The objective of the systematic map is to provide a comprehensive overview of the available knowledge on the impacts of noise pollution on species and ecosystems and to quantify the existing research in terms of the taxonomic groups, sources of noise and impact types studied.

The systematic map covers all species and ecosystems. In that we are currently not able to say exactly when a sound becomes a noise pollution for species (which is precisely why a systematic map and reviews are needed on this topic), this map covers all man-made sounds, regardless of their characteristics (e.g. frequency, speed, intensity), their origin (road traffic, industrial machines, boats, planes, etc.), their environment or media (terrestrial, aquatic, aerial) and their type (infrasound, ultrasound, white noise, etc.), and in most cases here uses the term “noise” or “noise pollution”. It does not include sounds made by other animals (e.g. chorus frogs) or natural events (e.g. thunder, waterfalls). The systematic map deals with all kinds of impacts, from biological to ecological impacts (use of space, reproduction, communication, abundance, etc.). It encompasses in situ studies as well as ex situ studies (aquariums, laboratories, cages, etc.). The components of the systematic map are detailed in Table  1 .

The primary question is: what is the evidence that man-made noise impacts biodiversity?

The secondary question is: which species, types of impacts and types of noise are most studied?

The method used to produce this map was published in an a priori peer-reviewed protocol by Sordello et al. [ 36 ]. Deviations are listed below. The method follows the Collaboration for Environmental Evidence (CEE) Guidelines and Standards for Evidence Synthesis in Environmental Management [ 38 ] unless noted otherwise, and this paper conforms to ROSES reporting standards [ 39 ] (see Additional file 1 ).

Deviation from the a priori protocol published by Sordello et al. [ 36 ]

Method enhancements.

We reinforced the search strategy with:

a search performed on both CORE and BASE, whereas the protocol was limited to a search on only one of these two search engines,

export of the first 1000 hits for each search string run on Google Scholar, whereas the protocol foresaw the export of the first 300 hits,

extraction of the entire bibliography of 37 key reviews selected from the previously provided corpus whereas the protocol did not foresee this option.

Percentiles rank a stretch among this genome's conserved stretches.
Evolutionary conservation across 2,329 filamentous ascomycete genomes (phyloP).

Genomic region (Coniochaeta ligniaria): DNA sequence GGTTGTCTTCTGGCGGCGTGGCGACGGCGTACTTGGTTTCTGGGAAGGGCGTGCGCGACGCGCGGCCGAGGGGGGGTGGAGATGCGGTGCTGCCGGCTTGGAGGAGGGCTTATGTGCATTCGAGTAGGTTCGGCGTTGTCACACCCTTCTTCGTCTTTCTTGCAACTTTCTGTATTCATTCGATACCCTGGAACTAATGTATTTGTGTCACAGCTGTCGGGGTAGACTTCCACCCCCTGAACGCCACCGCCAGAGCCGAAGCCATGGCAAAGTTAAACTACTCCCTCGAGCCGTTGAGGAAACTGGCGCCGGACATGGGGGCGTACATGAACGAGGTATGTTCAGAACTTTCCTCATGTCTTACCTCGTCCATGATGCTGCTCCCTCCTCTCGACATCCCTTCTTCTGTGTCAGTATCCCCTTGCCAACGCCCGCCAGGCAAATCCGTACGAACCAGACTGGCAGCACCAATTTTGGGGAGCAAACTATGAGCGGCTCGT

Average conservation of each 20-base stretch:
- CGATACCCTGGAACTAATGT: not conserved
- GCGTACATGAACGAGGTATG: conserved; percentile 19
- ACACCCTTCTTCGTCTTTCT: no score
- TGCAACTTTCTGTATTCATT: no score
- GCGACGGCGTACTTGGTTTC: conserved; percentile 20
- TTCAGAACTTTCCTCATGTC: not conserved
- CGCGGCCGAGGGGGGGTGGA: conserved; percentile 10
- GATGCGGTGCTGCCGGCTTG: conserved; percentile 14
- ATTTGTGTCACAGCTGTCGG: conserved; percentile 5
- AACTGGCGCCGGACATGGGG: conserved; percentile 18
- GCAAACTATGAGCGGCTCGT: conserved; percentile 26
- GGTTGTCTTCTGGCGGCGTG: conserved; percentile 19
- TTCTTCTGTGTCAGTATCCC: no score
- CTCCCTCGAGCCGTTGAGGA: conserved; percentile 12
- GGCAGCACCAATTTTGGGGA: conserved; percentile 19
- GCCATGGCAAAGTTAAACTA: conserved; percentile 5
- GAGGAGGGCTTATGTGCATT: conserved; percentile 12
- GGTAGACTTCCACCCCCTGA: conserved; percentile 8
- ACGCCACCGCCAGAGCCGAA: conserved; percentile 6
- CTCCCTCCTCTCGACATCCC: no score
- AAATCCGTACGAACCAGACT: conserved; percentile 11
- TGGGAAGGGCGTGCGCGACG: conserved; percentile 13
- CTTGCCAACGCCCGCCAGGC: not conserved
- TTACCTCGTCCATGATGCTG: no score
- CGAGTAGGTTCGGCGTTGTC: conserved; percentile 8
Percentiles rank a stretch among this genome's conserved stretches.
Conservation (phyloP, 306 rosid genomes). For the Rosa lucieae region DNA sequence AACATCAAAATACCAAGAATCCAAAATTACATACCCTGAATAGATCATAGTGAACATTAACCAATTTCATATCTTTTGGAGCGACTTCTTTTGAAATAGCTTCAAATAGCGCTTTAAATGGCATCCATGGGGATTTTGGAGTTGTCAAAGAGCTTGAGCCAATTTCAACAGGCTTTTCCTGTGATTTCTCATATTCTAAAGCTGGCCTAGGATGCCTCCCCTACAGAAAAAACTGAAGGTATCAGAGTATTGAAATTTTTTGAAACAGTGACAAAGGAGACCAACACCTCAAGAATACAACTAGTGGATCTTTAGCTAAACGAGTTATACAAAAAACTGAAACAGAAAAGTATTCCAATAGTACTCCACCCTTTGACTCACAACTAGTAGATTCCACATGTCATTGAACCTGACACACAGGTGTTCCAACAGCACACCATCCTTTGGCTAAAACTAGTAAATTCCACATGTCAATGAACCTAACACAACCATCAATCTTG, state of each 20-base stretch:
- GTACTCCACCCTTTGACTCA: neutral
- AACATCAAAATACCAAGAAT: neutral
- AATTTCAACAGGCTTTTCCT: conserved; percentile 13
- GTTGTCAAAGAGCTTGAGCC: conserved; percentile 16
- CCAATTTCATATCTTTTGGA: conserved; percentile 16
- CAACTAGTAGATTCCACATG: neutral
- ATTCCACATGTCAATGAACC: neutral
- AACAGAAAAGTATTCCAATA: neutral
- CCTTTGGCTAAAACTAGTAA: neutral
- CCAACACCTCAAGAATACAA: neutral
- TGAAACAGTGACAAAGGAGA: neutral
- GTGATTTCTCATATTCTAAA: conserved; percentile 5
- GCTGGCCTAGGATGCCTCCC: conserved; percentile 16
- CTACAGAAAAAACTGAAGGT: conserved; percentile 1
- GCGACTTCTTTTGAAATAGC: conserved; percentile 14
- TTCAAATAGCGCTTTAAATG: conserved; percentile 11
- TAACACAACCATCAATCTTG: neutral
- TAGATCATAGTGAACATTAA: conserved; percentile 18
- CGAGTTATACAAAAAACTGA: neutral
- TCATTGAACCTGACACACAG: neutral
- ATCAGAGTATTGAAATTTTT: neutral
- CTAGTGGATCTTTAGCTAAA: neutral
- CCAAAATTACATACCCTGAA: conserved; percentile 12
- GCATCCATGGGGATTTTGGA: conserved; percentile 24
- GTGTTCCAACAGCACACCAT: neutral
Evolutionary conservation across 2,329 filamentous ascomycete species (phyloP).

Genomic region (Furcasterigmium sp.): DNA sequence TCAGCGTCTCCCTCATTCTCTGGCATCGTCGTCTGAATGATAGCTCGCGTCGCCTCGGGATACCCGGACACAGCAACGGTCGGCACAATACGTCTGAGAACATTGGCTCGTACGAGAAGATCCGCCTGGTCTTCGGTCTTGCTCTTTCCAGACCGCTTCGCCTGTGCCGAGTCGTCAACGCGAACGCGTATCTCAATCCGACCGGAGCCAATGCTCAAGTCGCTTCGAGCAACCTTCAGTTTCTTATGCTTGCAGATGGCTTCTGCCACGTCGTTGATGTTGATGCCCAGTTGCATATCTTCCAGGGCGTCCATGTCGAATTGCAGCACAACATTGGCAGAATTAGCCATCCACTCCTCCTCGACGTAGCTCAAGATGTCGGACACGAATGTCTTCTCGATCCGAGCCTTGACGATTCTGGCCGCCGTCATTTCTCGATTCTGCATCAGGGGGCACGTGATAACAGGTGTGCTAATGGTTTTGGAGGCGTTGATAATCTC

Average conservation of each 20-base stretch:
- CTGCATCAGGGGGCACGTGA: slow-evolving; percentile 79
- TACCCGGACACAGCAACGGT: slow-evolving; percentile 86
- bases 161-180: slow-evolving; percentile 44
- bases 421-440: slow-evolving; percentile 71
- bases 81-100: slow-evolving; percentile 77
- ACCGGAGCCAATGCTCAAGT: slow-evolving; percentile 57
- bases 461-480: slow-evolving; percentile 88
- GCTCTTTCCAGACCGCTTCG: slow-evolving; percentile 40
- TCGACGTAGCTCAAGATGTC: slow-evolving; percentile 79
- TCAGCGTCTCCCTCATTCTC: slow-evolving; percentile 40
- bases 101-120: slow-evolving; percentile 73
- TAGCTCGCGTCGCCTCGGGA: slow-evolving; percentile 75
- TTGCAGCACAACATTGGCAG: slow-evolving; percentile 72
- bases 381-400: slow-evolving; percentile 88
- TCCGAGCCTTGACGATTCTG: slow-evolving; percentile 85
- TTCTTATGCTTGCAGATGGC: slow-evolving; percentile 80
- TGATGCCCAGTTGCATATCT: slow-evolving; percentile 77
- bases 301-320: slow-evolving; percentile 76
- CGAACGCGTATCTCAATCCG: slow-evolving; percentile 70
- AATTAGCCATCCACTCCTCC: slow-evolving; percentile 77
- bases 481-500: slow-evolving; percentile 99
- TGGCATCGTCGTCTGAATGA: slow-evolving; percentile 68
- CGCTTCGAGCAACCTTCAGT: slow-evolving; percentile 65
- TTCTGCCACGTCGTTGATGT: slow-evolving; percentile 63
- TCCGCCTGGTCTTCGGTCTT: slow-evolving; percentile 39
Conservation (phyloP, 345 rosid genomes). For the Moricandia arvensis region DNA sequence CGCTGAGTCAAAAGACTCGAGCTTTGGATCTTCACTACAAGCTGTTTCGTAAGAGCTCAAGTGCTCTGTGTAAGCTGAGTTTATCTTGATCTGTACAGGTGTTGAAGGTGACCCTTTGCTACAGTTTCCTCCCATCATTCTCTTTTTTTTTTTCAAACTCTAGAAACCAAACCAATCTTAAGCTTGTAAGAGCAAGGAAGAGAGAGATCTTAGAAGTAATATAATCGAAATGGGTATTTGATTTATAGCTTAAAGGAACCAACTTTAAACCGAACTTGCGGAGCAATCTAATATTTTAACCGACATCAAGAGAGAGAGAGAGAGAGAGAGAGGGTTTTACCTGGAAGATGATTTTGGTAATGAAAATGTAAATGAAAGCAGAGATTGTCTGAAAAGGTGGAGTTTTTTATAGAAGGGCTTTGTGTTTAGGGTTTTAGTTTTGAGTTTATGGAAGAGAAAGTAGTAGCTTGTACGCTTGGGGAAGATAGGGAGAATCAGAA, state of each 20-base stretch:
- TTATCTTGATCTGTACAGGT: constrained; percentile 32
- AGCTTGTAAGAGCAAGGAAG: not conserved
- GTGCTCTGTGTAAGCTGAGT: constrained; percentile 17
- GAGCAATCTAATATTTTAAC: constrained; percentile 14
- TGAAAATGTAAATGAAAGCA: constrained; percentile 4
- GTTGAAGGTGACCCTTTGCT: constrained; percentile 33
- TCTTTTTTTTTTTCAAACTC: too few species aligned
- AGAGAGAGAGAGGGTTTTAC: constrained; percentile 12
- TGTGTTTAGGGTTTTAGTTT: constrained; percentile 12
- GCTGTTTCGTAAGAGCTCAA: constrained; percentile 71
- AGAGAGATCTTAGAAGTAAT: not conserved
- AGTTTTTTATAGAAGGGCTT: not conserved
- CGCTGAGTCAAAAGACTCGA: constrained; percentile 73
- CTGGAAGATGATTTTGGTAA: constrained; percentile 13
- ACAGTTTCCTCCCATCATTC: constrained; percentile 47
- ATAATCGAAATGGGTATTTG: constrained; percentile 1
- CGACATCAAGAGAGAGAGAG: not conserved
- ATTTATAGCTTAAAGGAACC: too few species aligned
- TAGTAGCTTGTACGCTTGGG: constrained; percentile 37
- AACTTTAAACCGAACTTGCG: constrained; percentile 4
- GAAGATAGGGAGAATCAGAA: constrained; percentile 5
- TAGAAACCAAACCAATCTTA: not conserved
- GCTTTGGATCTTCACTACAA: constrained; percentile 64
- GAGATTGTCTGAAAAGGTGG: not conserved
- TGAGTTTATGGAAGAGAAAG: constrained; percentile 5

Method downgrades

Because of our resource limitations:

we could not extract the design comparator (e.g. CE, BAE, BACE),

we could not split each article included in the map into several entries (i.e. a book with several chapters, a proceeding with multiple abstracts, a study with several species, sources of noise or outcomes). Consequently, we coded the multiple aspects of these articles on one line in the map database.

Search for articles

Searches were performed using exclusively English search terms. The list of search terms is presented below (see “ Search string ”).

Only studies published in English and in French were included in this systematic map, due to limited resources and the languages understood by the map team.

Search string

The following search string was built (see Additional file 2 , section I for more details on this process):

((TI = (noise OR sound$) OR TS = (“masking auditory” OR “man-made noise” OR “anthropogenic noise” OR “man-made sound$” OR “music festival$” OR ((pollution OR transportation OR road$ OR highway$ OR motorway$ OR railway$ OR traffic OR urban OR city OR cities OR construction OR ship$ OR boat$ OR port$ OR aircraft$ OR airplane$ OR airport$ OR industr* OR machinery OR “gas extraction” OR mining OR drilling OR pile-driving OR “communication network$” OR “wind farm$” OR agric* OR farming OR military OR gun$ OR visitor$) AND noise))) AND TS = (ecolog* OR biodiversity OR ecosystem$ OR “natural habitat$” OR species OR vertebrate$ OR mammal$ OR reptile$ OR amphibian$ OR bird$ OR fish* OR invertebrate$ OR arthropod$ OR insect$ OR arachnid$ OR crustacean$ OR centipede$)).

Comprehensiveness of the search

A test list of 65 scientific articles was established (see Additional file 2 , section II) to assess the comprehensiveness of the search string. The test list was composed of the three groups listed below.

Forty relevant scientific articles identified by the map team prior to the review.

Eight key articles identified using three relevant reviews: Brumm, 2010 (two articles) [ 40 ], Cerema, 2007 (three articles) [ 41 ] and Dutilleux and Fontaine, 2015 (three articles) [ 42 ].

Seventeen studies not readily accessible or indexed by the most common academic databases, submitted by subject experts contacted prior to the review (29 subject experts were contacted, 7 responded).

Bibliographic databases

The two databases below were searched (see Additional file 2 , section III for more details on database selection):